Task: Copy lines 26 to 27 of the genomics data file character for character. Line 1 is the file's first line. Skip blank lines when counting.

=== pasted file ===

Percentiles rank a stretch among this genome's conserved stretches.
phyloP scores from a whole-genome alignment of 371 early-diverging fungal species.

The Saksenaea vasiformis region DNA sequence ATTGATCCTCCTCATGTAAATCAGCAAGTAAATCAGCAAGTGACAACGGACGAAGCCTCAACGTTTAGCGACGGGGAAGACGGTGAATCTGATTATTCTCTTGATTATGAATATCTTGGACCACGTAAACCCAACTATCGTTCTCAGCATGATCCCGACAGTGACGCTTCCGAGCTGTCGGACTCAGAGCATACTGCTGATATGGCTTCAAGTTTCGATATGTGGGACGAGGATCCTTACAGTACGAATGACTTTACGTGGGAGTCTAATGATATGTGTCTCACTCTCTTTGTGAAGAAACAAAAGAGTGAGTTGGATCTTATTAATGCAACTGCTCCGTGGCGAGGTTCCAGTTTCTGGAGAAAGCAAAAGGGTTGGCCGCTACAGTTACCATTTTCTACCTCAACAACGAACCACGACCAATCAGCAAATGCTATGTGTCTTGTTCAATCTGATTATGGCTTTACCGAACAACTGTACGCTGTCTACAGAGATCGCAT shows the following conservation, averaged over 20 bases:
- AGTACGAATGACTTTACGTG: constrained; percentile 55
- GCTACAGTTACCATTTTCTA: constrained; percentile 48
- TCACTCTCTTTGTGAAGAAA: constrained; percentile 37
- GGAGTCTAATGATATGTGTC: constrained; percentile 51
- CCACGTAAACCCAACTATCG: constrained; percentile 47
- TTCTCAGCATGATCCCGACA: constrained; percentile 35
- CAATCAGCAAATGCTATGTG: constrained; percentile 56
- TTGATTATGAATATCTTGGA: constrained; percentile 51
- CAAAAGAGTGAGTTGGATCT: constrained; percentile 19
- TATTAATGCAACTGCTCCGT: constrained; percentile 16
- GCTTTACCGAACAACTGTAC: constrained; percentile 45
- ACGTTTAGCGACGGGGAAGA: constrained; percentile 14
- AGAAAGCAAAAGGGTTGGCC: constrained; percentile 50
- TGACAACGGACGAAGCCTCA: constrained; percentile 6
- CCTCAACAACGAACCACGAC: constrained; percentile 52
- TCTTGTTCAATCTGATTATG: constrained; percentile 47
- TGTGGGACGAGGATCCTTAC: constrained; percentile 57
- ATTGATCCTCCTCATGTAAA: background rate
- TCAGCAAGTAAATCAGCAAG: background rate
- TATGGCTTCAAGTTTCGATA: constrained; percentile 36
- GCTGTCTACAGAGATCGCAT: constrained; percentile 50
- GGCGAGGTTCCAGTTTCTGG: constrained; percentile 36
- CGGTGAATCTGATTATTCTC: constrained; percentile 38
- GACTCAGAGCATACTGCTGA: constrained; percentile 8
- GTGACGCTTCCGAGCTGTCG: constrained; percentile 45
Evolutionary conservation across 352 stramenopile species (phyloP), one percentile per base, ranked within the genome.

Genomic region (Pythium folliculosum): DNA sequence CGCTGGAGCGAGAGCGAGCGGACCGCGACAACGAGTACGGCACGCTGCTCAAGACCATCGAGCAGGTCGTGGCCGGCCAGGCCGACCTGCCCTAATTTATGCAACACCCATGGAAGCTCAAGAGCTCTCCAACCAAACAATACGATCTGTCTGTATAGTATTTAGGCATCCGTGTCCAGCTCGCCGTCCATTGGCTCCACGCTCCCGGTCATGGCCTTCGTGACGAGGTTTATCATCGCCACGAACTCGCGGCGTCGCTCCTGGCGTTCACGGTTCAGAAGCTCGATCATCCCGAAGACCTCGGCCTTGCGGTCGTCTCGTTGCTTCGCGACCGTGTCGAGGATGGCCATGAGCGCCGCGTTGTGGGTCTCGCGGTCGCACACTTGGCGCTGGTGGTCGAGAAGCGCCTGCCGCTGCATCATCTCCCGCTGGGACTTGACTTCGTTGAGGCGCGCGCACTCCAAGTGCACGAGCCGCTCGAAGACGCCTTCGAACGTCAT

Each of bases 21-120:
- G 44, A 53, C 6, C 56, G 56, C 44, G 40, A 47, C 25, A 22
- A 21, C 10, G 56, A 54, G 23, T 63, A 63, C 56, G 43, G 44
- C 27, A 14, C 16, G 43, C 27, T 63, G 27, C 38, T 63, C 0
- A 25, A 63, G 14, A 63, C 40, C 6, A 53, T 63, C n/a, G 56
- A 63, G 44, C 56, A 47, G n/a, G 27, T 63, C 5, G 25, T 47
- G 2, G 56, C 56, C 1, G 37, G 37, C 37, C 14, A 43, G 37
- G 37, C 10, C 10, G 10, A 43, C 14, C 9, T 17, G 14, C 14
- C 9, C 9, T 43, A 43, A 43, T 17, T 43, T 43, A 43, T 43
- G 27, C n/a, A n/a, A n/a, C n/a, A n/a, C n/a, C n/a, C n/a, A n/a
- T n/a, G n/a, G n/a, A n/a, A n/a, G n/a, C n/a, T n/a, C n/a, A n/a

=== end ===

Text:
- CGGTGAATCTGATTATTCTC: constrained; percentile 38
- GACTCAGAGCATACTGCTGA: constrained; percentile 8